History

 

A BRIEF HISTORY OF THE SOCIETY

 

In early 1972 four men met in a pub and decided to see if there were any other people around Aylesbury who might be interested in forming a club for model engineers. They met again in May and nine modellers then formed The Vale of Aylesbury Model Engineering Society. They had no base, and few completed model locomotives, but they built a portable track to take round to raise publicity and funds by giving rides to the public.

 

In 1975 they accepted an offer from Quainton Railway Society to build a permanent site for a miniature railway at what is now the Buckinghamshire Railway Centre. The ground was very rough and it wasn’t until 1982 that they had enough track for a small complete circuit. This donated track, with three gauges, 3 ½”, 5” and 7 ¼”, came from a house called Golding Spring, hence the name Golding Spring Miniature Railway.

 

Membership slowly built up over the next ten years with an increasing number of passengers and opening days. Eventually they had sufficient funds to think about expansion. During the 1990s the track was changed from aluminium to steel and extended. The original circuit was lengthened to go behind the steaming up bays and then extended to a figure of eight giving a ride 1 km long with gauges 5” and 7¼”.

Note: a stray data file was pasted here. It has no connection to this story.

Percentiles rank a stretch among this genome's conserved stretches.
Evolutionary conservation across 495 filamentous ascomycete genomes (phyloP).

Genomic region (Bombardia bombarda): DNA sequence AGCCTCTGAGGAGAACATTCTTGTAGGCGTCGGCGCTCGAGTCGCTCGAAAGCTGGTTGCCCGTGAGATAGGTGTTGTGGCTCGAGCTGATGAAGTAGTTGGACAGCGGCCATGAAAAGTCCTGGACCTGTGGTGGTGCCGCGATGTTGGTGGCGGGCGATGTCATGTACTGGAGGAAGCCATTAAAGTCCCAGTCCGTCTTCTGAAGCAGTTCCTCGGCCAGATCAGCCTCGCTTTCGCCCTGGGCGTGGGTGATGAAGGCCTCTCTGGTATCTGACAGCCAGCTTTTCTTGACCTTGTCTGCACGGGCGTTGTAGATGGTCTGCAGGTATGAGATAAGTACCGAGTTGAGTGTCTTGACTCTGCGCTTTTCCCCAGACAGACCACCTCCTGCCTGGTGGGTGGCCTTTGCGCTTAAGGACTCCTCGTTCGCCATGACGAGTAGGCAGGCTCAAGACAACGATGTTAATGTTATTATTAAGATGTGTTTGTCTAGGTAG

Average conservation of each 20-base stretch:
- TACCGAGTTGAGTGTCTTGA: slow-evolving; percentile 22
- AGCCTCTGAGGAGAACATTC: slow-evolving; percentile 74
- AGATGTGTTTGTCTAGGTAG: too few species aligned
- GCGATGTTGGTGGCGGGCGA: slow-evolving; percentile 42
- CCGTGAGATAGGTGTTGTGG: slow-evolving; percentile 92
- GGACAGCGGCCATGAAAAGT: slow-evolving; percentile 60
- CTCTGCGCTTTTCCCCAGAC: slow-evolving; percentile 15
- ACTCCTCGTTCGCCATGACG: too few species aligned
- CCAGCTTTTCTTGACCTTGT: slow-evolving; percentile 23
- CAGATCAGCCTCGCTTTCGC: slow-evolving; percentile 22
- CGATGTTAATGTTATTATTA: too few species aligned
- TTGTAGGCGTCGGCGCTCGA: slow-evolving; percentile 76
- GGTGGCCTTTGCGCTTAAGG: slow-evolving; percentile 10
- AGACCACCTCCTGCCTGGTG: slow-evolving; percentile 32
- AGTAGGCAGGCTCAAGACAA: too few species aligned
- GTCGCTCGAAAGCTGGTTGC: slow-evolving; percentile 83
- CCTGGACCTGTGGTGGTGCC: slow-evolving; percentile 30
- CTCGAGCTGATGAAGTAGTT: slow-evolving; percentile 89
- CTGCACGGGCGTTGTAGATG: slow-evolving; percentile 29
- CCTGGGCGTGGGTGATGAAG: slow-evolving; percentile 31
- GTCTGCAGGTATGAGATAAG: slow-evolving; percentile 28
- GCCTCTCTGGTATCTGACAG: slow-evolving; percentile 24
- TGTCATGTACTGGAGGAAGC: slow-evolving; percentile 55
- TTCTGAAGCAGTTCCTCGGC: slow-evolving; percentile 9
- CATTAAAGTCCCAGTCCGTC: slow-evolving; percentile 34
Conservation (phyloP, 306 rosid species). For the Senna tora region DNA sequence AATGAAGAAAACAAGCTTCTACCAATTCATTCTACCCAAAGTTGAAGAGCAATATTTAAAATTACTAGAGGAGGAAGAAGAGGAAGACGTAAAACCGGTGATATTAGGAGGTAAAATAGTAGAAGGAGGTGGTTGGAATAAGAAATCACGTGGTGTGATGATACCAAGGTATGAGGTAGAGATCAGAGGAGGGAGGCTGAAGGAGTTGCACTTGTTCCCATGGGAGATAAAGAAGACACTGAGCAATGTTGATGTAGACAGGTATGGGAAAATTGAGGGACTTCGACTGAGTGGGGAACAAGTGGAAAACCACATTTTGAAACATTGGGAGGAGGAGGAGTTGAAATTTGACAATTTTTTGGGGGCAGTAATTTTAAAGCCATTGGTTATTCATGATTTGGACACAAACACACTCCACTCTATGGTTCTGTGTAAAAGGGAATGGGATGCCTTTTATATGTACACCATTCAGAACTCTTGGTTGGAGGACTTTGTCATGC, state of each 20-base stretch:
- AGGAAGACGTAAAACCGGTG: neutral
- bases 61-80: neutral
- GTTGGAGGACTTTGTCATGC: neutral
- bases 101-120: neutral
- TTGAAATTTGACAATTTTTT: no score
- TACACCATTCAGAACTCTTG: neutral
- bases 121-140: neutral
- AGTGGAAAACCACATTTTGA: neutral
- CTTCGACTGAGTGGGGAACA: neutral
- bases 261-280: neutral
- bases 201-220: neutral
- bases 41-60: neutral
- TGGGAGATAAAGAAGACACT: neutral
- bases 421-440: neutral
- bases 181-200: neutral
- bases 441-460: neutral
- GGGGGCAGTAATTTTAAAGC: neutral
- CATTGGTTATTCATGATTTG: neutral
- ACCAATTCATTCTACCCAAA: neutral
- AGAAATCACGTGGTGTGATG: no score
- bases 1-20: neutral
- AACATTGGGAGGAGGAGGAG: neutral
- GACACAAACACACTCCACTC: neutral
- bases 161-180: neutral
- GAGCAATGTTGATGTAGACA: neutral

Over ten years they managed to lay on mains water, mains electricity and eventually a sewer was laid down to the main centre so that a toilet block was also built. The signalling system was upgraded from semaphore signals with wires on scaffolding poles to a three-aspect colour light system with twelve sections. This enables 5 trains to be in operation at once.

 

To add interest a tunnel was constructed and more buildings so that the 15 passenger trucks and 5 guards vans could be stored safely and serviced properly. In 2012 a new station building, incorporating a kitchen and a large clubroom was opened to replace the old second- hand wooden shed erected many years before.

 

During the 1990s a Garden Railway, with 45mm and 32mm gauge tracks, was built so that railway modellers could operate their trains and entertain the public. Other items of interest, such as a toy cliff railway and a cable car system which can be operated by children, are also on show. 

Burrell Plate